After all - Logging for you
From an ink pot to a PC hard drive - E&T chronicles the super-fast (from our point of view) evolution of the technology of writing.
There's little doubt that the most amazing technological change experienced by my generation has been in the field of writing.
At my Soviet primary school, we were allowed to use only wooden pens with metallic tips that had to be dipped into a personal inkpot every pupil had to bring in from home in a special Mum-(or gran-) manufactured bag. The real bane of my existence was the subject called 'Chistopisaniye' (or 'Clean Writing'). No matter how far I was extending my ink-smeared blue tongue, my pen kept leaving horrible navy-blue spots all over the paper. The spots kept spreading and growing, like cancerous tumours, until I mopped them up with a fluffy 'blotter' which would stop their malignant growth and turn them into smears…
The advantage of the metal-tipped pens was that they could be easily transformed into darts during break times. One of my fellow pupils nearly lost an eye as a result.
We were first allowed to use fountain pens only in the fifth form.
I wrote my first tyro poems and stories in long hand, of course - a 'black' copy, then a 'clean' one. Typewriters were prohibitively expensive and required a special permission to own.
My university diploma paper was also written in long-hand. I then asked a girl with a nice calligraphic handwriting with whom I was friends to copy it for me - for a fee, of course.
At Moscow newspapers and magazines in the late 1970s and early 1980s they had typewriters, but most of the hacks (including yours truly) were slow with them and would rather pen their copy in longhand and then take it to a 'typists' bureau' staffed with noisy gossip-prone women.
One had to be on friendly terms with the typists at the peril of having to spend long hours banging out one's own copy on some antediluvian East German-made electric 'Erica'. Despite its nice-sounding foreign name, the Erica was rusty, semi-broken and would make a clatter comparable to that of a platoon of Soviet soldiers goose-stepping on the Red Square cobbles or give you a nasty electric shock via your finger-tips, as happened to me more than once…
When my father gave me my first typewriter as a birthday present, I - by then an established Moscow journalist - was (literally) speechless. It was bright-red, portable and made in Yugoslavia. What else could one dream of?
I saw my first computer in London while on a short attachment to the Guardian in 1988.
No, actually much-much earlier that that.
It was 1961…
I was six, approaching seven, when Dad took me to his Institute's 'Novogodniaya Yolka' (literally, 'New Year Fir Tree') - a special New Year party for the kids of the Institute's staff ('Christmas' and 'Christmas parties' were taboo in the atheistic USSR).
Dad's place of work was known officially as the Physico-Technical Institute of the Academy of Sciences of the Ukrainian Soviet Socialist Republic. It was a pioneering establishment in the field of physics, where the nucleus was split for the first time in Europe in the 1930s.
Having greeted Grandfather Frost (I remember he carried an impressive cane with a blinking electric knob at the top) and Sniegurochka (the Snow Maiden), having jumped (sheepishly) with other children around the New Year tree (not the 'Christmas' tree, mind you), having received a plain-looking goodie bag with several sticky lollipops inside, I got tired and wanted to go home.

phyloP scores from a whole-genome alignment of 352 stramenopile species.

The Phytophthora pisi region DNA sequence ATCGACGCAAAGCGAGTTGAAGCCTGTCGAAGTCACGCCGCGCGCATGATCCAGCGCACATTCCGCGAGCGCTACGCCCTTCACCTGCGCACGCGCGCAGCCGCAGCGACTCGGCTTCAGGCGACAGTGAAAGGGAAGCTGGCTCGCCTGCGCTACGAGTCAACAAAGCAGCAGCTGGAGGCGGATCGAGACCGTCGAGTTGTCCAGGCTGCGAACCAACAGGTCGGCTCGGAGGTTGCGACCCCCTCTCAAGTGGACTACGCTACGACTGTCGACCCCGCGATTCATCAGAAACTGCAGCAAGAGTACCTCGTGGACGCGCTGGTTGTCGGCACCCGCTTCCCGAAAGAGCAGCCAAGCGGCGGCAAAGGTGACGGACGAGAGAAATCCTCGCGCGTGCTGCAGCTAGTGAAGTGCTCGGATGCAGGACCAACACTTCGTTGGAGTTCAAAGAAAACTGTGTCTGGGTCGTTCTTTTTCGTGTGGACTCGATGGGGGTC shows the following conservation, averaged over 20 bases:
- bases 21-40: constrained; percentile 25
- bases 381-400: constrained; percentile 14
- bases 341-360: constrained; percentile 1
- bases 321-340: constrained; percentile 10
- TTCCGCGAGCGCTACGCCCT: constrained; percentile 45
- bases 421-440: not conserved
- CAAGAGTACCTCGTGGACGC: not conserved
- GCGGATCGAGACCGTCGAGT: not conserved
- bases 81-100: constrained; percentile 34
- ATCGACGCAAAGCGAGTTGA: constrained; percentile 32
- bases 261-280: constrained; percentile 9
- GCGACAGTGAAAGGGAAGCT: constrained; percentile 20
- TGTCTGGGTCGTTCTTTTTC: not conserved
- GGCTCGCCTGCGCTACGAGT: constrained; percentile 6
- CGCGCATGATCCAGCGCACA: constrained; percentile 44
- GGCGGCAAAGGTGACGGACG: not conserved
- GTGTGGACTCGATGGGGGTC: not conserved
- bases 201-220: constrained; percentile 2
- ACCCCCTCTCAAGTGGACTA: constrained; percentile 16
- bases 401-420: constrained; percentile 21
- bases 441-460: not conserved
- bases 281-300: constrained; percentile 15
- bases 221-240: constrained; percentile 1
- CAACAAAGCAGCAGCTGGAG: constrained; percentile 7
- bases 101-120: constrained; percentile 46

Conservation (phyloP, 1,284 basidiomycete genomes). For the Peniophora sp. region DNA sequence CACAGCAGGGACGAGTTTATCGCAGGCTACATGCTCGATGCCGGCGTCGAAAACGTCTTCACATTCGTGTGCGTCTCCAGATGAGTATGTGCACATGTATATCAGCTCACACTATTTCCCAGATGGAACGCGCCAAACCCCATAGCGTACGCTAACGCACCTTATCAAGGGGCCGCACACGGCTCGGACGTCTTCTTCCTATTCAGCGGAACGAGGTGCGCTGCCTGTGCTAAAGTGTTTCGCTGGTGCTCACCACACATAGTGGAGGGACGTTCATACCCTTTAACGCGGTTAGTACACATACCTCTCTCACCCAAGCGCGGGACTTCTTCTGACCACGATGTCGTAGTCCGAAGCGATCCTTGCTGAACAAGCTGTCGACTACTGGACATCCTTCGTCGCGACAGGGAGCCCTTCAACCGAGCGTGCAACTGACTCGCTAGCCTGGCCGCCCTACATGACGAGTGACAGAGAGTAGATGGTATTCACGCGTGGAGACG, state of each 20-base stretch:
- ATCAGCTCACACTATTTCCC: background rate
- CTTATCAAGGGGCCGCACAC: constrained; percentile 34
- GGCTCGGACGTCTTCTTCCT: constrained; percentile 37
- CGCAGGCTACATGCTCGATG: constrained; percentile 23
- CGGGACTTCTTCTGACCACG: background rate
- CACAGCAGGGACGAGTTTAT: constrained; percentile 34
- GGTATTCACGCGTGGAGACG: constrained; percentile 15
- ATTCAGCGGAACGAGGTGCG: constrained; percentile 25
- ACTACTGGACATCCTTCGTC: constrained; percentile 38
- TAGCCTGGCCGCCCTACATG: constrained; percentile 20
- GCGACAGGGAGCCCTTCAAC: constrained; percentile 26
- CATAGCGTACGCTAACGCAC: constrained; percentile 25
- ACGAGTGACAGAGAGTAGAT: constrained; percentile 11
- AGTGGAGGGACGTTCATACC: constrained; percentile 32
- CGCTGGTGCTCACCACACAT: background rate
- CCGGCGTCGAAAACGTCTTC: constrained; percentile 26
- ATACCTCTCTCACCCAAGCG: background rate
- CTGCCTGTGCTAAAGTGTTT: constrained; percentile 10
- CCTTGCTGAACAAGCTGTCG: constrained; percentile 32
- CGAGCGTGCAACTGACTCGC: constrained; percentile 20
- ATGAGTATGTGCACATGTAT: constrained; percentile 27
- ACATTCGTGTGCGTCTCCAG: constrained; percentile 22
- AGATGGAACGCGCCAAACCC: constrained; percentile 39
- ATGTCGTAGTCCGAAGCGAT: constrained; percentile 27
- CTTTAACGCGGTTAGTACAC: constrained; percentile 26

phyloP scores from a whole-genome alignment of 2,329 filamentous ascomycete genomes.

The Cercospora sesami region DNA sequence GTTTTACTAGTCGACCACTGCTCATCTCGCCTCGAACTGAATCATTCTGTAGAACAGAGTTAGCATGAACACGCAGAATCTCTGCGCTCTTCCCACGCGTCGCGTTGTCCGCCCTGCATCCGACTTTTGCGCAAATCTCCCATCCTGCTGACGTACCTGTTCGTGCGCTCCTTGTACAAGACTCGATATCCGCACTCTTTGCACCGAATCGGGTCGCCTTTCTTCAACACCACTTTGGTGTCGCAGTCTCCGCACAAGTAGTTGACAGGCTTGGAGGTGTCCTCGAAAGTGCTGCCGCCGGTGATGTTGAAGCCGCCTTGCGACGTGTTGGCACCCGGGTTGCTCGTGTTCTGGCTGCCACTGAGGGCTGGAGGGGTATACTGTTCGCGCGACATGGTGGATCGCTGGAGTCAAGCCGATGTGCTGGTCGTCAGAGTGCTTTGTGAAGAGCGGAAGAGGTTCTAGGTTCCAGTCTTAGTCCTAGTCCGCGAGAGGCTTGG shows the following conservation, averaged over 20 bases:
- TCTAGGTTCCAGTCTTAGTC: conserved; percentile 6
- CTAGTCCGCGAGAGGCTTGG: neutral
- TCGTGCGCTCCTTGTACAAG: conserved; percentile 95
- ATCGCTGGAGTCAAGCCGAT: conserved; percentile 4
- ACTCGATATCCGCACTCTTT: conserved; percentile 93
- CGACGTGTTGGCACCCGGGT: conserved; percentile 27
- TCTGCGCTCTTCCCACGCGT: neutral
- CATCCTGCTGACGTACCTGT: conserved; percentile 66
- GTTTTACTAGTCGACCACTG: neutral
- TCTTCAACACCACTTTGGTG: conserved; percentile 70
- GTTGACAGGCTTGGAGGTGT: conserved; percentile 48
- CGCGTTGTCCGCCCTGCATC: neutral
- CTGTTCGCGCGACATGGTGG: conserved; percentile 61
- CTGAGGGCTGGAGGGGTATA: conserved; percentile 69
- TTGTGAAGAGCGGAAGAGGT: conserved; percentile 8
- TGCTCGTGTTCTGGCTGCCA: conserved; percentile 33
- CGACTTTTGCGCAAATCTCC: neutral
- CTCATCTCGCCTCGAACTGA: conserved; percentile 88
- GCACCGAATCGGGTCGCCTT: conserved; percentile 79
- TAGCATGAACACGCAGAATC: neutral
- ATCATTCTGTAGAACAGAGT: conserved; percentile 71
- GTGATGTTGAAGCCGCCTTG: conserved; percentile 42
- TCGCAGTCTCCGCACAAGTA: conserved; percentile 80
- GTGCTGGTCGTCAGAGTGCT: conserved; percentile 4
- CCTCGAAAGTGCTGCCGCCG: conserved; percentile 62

"Before we go, I want to show you something," said my Dad, with a mischievous smile.
He took me to his laboratory - a spacious, brightly lit room now totally deserted. Half of that room, as well as half of the next one and half of the corridor, were taken by a bulky brownish installation which looked like a long row of multi-tiered gym lockers.
"What is it?" I asked.
"It is called computer," Dad replied.
"And what can this ka... poo…ter do?"
"Almost anything… For example, it can count…"
Dad pressed some buttons - and the enormous machine came to life: red and yellow lamps began to blink frantically to the accompaniment of the loud noise, like that of a giant car getting started. The floor was shaking slightly under my feet…
"Give it a task!" Dad kept encouraging me, and I couldn't think of anything better than asking the machine to add two and two. Dad shrugged and typed the "task" in on a large and clumsy keyboard.
The noise had increased dramatically; it was no longer a car starting but rather an airplane's engine revving up. The lights were blinking faster and faster, like some demented winking nanogenarians. I shut my eyes and covered my ears.
It all lasted for a couple of minutes after which the noise suddenly stopped. I opened my eyes.
"Here's your answer," my father said. In his hand he was holding a piece of yellow perforated paper on which a bleak and hardly visible little "four" was sloppily printed…
When I joined the Melbourne Age newspaper in July 1990, I had to master a computer very fast. But it was easier said than done. I kept losing my columns and whole chapters of my second book which I was then writing. Curiously, both columns and chapters tended to disappear never to be found again at the point when I was about to put a final full stop, and not a moment earlier!
Ready to put my name under PJ O'Rourke's remark that a computer was but a machine that let us make mistakes faster than any other invention in human history, with the possible exception of handguns and tequila, I ended up writing an open letter to my PC as one of my weekly columns.
The fact that it was a computer, not a whimsical mistress, was revealed in the penultimate sentence only.
"I log for you!" ended the column.
Miraculously, after that "letter" my word processor stopped playing tricks on me.
Or, more likely, I had simply gained enough experience of dealing with it (her?).